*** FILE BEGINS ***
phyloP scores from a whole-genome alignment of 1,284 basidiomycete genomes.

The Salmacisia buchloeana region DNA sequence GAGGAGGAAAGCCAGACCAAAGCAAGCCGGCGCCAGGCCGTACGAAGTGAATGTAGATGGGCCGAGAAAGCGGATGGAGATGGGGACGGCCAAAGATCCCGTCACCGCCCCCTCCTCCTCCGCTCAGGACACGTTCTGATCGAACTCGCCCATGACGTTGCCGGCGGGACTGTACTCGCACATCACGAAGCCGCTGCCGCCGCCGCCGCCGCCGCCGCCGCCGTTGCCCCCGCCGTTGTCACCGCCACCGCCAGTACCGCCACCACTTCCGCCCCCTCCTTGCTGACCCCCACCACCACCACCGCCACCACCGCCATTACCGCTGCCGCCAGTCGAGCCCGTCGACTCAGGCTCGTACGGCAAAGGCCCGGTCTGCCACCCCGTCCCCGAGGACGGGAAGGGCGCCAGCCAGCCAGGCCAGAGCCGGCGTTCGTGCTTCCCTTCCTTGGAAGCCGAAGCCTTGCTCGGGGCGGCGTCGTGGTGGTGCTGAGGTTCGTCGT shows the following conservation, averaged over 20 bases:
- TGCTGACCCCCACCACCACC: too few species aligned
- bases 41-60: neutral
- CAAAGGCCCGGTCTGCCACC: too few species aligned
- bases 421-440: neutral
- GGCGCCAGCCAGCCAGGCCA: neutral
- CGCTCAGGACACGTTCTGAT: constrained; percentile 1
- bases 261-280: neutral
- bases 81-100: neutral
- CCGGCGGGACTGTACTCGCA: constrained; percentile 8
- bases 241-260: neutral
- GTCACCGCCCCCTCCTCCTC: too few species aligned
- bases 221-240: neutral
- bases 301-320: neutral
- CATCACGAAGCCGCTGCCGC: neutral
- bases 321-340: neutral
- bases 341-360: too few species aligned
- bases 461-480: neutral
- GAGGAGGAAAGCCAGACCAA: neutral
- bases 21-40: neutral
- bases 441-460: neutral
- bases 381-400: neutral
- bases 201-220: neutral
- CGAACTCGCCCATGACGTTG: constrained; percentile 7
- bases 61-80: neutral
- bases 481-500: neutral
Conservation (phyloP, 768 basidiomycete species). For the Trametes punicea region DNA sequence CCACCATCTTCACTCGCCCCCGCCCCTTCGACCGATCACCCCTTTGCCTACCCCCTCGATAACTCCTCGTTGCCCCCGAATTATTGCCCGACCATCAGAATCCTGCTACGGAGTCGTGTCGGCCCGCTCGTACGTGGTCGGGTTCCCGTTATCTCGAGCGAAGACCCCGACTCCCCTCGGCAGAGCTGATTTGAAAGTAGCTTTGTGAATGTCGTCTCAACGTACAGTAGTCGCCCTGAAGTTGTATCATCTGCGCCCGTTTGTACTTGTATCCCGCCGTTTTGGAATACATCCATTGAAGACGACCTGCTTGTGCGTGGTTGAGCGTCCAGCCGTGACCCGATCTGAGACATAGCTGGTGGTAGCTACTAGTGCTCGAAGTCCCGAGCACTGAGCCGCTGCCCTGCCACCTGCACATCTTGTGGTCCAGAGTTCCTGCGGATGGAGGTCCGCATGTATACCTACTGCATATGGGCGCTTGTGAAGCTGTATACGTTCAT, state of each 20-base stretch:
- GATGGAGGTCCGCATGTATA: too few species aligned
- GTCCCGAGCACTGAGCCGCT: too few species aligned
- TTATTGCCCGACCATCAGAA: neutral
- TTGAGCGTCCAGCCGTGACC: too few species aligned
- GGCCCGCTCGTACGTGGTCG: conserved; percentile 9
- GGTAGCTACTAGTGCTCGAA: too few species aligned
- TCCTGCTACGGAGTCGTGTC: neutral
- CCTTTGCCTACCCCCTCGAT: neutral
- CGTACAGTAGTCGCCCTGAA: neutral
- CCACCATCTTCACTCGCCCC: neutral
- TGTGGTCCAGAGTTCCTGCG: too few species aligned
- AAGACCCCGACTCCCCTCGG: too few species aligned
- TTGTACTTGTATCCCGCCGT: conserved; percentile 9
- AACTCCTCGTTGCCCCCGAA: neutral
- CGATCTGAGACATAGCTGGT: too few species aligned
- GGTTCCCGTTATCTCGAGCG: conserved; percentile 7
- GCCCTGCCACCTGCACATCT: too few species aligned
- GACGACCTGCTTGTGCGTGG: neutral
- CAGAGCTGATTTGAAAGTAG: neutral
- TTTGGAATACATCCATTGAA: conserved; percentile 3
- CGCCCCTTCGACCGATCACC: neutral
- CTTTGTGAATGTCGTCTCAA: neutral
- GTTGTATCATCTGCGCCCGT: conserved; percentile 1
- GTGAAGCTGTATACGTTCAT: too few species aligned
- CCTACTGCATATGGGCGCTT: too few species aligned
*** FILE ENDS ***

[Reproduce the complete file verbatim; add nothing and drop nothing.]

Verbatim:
phyloP scores from a whole-genome alignment of 1,284 basidiomycete genomes.

The Salmacisia buchloeana region DNA sequence GAGGAGGAAAGCCAGACCAAAGCAAGCCGGCGCCAGGCCGTACGAAGTGAATGTAGATGGGCCGAGAAAGCGGATGGAGATGGGGACGGCCAAAGATCCCGTCACCGCCCCCTCCTCCTCCGCTCAGGACACGTTCTGATCGAACTCGCCCATGACGTTGCCGGCGGGACTGTACTCGCACATCACGAAGCCGCTGCCGCCGCCGCCGCCGCCGCCGCCGCCGTTGCCCCCGCCGTTGTCACCGCCACCGCCAGTACCGCCACCACTTCCGCCCCCTCCTTGCTGACCCCCACCACCACCACCGCCACCACCGCCATTACCGCTGCCGCCAGTCGAGCCCGTCGACTCAGGCTCGTACGGCAAAGGCCCGGTCTGCCACCCCGTCCCCGAGGACGGGAAGGGCGCCAGCCAGCCAGGCCAGAGCCGGCGTTCGTGCTTCCCTTCCTTGGAAGCCGAAGCCTTGCTCGGGGCGGCGTCGTGGTGGTGCTGAGGTTCGTCGT shows the following conservation, averaged over 20 bases:
- TGCTGACCCCCACCACCACC: too few species aligned
- bases 41-60: neutral
- CAAAGGCCCGGTCTGCCACC: too few species aligned
- bases 421-440: neutral
- GGCGCCAGCCAGCCAGGCCA: neutral
- CGCTCAGGACACGTTCTGAT: constrained; percentile 1
- bases 261-280: neutral
- bases 81-100: neutral
- CCGGCGGGACTGTACTCGCA: constrained; percentile 8
- bases 241-260: neutral
- GTCACCGCCCCCTCCTCCTC: too few species aligned
- bases 221-240: neutral
- bases 301-320: neutral
- CATCACGAAGCCGCTGCCGC: neutral
- bases 321-340: neutral
- bases 341-360: too few species aligned
- bases 461-480: neutral
- GAGGAGGAAAGCCAGACCAA: neutral
- bases 21-40: neutral
- bases 441-460: neutral
- bases 381-400: neutral
- bases 201-220: neutral
- CGAACTCGCCCATGACGTTG: constrained; percentile 7
- bases 61-80: neutral
- bases 481-500: neutral
Conservation (phyloP, 768 basidiomycete species). For the Trametes punicea region DNA sequence CCACCATCTTCACTCGCCCCCGCCCCTTCGACCGATCACCCCTTTGCCTACCCCCTCGATAACTCCTCGTTGCCCCCGAATTATTGCCCGACCATCAGAATCCTGCTACGGAGTCGTGTCGGCCCGCTCGTACGTGGTCGGGTTCCCGTTATCTCGAGCGAAGACCCCGACTCCCCTCGGCAGAGCTGATTTGAAAGTAGCTTTGTGAATGTCGTCTCAACGTACAGTAGTCGCCCTGAAGTTGTATCATCTGCGCCCGTTTGTACTTGTATCCCGCCGTTTTGGAATACATCCATTGAAGACGACCTGCTTGTGCGTGGTTGAGCGTCCAGCCGTGACCCGATCTGAGACATAGCTGGTGGTAGCTACTAGTGCTCGAAGTCCCGAGCACTGAGCCGCTGCCCTGCCACCTGCACATCTTGTGGTCCAGAGTTCCTGCGGATGGAGGTCCGCATGTATACCTACTGCATATGGGCGCTTGTGAAGCTGTATACGTTCAT, state of each 20-base stretch:
- GATGGAGGTCCGCATGTATA: too few species aligned
- GTCCCGAGCACTGAGCCGCT: too few species aligned
- TTATTGCCCGACCATCAGAA: neutral
- TTGAGCGTCCAGCCGTGACC: too few species aligned
- GGCCCGCTCGTACGTGGTCG: conserved; percentile 9
- GGTAGCTACTAGTGCTCGAA: too few species aligned
- TCCTGCTACGGAGTCGTGTC: neutral
- CCTTTGCCTACCCCCTCGAT: neutral
- CGTACAGTAGTCGCCCTGAA: neutral
- CCACCATCTTCACTCGCCCC: neutral
- TGTGGTCCAGAGTTCCTGCG: too few species aligned
- AAGACCCCGACTCCCCTCGG: too few species aligned
- TTGTACTTGTATCCCGCCGT: conserved; percentile 9
- AACTCCTCGTTGCCCCCGAA: neutral
- CGATCTGAGACATAGCTGGT: too few species aligned
- GGTTCCCGTTATCTCGAGCG: conserved; percentile 7
- GCCCTGCCACCTGCACATCT: too few species aligned
- GACGACCTGCTTGTGCGTGG: neutral
- CAGAGCTGATTTGAAAGTAG: neutral
- TTTGGAATACATCCATTGAA: conserved; percentile 3
- CGCCCCTTCGACCGATCACC: neutral
- CTTTGTGAATGTCGTCTCAA: neutral
- GTTGTATCATCTGCGCCCGT: conserved; percentile 1
- GTGAAGCTGTATACGTTCAT: too few species aligned
- CCTACTGCATATGGGCGCTT: too few species aligned